NAI launches 'dosing initiative' on CarnoSyn
For a number of years NAI sold CarnoSyn through a distribution partner. Now that the company has brought the distribution in house, it was time to have a discussion with brand partners about how much of the ingredient was being included in their products, said Kenneth Wolf, president and COO of NAI, which in addition to manufacturing CarnoSyn also has a large contract manufacturing operation in Southern California.
Dosage levels cover the spectrum
Wolf said the research behind CarnoSyn and its ability to boost carnosine levels in the body is compelling, but that research applies to certain dosage levels. And it also implies the need for a certain ‘loading’ protocol—i.e. a certain number of days of consistent usage—in order to achieve those benefits. When surveying the marketplace, Wolf said that dosages and instructions for use were all over the map, and the time had come to do something about it. So the company launched what it calls its ‘Loading & Dosing Education Initiative.’
“We took over as the direct seller of the ingredient in April 2015. We had a distribution partner and it was a good relationship, but we sort of outgrew each other. We were fat and happy, just collecting our royalties, and then we realized that there were a lot of things we didn’t know about how CarnoSyn was being presented in the marketplace,” Wolf told NutraIngredients-USA.
“We were surprised to find out that a lot of consumers did not know what the correct dosage is supposed to be,” he said.
Branded ingredient suppliers are always walking a tightrope with customers. In the case of CarnoSyn, NAI has a fairly tight patent-protected lock on the supply of beta-alanine, one that the company defends vigorously (“We have been known as a litigious company,” Wolf admitted). But all of that IP comes at a cost, and sometimes the temptation can be to take on a customer and then look the other way as to how the customer uses the ingredient after they have paid for it. So the tightrope walk becomes, do I demand the proven efficacious dosage be put into the finished product, or do I acquire the customer even if I might suspect they will use a low dosage in their bottles?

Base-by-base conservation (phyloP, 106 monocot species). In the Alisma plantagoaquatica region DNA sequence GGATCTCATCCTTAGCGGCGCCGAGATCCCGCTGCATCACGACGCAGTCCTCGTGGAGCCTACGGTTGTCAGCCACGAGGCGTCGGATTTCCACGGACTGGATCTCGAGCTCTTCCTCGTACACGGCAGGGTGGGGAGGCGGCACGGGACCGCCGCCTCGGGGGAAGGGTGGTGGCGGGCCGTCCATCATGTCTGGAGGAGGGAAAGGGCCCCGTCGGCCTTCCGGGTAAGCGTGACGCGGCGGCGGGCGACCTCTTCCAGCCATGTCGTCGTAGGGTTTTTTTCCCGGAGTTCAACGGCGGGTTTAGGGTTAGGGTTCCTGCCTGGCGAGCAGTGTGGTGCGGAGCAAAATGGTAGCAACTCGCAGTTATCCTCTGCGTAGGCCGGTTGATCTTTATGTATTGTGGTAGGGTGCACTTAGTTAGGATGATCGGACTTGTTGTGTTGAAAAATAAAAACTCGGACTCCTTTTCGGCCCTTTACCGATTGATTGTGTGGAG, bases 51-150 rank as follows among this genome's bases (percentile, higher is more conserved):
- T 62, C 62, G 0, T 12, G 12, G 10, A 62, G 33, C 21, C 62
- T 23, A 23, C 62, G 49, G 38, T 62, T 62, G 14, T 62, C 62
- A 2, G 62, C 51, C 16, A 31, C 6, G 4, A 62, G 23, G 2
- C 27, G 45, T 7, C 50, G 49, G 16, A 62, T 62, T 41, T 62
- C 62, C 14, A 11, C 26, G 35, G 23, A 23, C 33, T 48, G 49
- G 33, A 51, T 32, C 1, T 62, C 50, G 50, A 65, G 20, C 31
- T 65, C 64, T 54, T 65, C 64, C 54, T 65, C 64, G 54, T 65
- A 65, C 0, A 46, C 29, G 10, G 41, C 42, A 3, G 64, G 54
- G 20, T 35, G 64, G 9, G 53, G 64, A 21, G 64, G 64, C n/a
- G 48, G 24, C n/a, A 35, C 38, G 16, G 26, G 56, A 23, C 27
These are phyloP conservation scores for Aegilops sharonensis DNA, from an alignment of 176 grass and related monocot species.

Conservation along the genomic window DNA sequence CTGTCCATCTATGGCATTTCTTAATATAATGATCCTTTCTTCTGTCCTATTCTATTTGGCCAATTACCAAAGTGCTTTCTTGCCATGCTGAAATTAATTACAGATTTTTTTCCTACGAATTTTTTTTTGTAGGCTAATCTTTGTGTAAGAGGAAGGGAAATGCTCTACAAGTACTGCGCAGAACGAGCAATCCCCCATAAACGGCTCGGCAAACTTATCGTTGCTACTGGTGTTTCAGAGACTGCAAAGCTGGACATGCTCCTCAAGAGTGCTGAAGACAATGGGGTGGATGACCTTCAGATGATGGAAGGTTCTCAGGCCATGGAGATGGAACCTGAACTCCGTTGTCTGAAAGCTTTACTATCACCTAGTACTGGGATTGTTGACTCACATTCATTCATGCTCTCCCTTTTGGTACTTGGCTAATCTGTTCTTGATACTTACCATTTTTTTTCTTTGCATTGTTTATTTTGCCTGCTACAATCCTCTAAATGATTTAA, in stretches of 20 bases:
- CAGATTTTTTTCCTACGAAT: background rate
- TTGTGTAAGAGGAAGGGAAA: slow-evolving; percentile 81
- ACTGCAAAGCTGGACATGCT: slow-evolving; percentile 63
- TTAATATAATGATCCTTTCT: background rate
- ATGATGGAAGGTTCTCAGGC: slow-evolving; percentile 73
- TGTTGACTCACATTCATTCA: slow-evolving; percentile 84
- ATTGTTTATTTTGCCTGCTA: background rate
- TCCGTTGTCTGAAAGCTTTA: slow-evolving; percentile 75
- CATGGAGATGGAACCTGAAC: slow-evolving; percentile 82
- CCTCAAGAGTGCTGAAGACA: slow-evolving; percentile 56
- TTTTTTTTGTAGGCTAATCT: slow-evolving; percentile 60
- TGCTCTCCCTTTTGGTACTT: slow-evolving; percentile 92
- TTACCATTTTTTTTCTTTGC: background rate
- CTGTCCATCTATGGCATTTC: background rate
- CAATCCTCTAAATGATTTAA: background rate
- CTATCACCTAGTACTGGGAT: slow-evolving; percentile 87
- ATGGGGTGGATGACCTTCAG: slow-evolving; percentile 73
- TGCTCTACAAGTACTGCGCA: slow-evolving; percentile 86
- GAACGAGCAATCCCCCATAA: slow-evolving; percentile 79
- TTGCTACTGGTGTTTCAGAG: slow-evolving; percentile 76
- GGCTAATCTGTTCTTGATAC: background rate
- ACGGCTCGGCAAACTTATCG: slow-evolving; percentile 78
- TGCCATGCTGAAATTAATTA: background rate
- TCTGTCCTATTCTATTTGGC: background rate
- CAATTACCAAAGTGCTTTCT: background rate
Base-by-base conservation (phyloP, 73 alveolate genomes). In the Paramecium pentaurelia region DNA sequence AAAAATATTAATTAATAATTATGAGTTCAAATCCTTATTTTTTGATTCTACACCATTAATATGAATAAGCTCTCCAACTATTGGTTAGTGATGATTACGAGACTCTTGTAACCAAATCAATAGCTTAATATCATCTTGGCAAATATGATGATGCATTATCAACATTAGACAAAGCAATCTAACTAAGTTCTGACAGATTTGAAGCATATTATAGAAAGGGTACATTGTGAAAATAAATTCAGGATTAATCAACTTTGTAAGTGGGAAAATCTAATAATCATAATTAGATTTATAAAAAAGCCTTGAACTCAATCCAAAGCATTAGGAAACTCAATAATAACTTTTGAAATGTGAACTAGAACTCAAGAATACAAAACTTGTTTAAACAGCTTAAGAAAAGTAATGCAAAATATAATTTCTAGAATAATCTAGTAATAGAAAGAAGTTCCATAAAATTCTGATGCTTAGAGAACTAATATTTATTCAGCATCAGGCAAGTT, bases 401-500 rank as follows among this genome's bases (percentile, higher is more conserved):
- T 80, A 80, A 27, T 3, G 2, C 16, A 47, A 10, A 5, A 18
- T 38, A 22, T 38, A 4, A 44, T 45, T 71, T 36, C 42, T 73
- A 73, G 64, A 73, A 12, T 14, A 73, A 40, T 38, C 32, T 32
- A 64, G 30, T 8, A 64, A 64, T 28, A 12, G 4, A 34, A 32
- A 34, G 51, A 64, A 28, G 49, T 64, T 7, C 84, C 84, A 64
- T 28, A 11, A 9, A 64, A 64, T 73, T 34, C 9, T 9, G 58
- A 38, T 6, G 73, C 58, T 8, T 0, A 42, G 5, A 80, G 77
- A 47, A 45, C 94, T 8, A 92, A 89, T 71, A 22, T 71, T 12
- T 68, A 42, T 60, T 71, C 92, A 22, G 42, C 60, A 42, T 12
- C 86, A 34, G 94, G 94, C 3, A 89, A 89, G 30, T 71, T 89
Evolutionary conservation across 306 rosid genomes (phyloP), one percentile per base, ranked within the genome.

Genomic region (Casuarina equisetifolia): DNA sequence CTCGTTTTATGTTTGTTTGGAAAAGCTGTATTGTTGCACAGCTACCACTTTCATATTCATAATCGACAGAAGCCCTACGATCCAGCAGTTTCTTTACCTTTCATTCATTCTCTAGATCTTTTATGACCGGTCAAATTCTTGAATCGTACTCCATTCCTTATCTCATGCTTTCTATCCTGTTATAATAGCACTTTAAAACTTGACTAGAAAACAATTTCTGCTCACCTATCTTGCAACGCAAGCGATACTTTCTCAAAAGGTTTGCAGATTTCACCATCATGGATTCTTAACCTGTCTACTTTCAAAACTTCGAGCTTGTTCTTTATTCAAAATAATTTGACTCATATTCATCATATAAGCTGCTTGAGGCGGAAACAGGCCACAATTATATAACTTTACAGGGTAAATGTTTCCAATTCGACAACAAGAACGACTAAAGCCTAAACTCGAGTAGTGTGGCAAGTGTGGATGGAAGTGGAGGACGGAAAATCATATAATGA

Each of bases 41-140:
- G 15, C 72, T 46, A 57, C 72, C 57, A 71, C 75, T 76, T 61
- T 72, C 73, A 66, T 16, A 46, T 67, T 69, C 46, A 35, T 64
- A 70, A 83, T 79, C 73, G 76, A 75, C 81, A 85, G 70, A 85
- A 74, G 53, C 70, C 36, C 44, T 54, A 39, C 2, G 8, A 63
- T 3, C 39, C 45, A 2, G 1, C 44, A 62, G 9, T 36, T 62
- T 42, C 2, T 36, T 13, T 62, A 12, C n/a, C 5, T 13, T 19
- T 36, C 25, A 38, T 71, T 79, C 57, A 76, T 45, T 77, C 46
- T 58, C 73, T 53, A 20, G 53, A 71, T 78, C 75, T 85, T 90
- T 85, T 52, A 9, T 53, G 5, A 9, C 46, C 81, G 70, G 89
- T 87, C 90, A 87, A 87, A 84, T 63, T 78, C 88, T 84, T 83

Wolf said the studied protocol for CarnoSyn is specific.
“You have to take a certain amount—3.2 grams a day—and for a certain time, 28 days. Our studies have shown that when you build up that amount of CarnoSyn within your system, about 90 grams, is when you start to see benefits,” Wolf said.
“I have told some of our manufacturing partners that if you give someone 1 gram a day for however long the consumer might want to take it, I don’t have a study that proves that does anything for you,” Wolf said.
Wolf said some sports nutrition manufacturers have been including the ingredient at various dosages in ‘stacks,’ or the suite of products recommended during training phases. Using all of the products in concert might get a consumer to the 3.2 gram dosage level, but Wolf said the flaw in the approach is that strength trainers typically don’t consume the stacks on their off days.
Rather than jumping straight to the draconian approach of requiring the 3.2 gram dosage in a contract, Wolf said NAI’s first choice is education.
“We’ve had this relationship with these brands for six or seven years now and we are trying to bring them back into focus with what they should be doing. We will be working with the biggest brands to try to use them to drive compliance across the board. I think you will see a lot more products using the 3.2 gram dosage,” he said.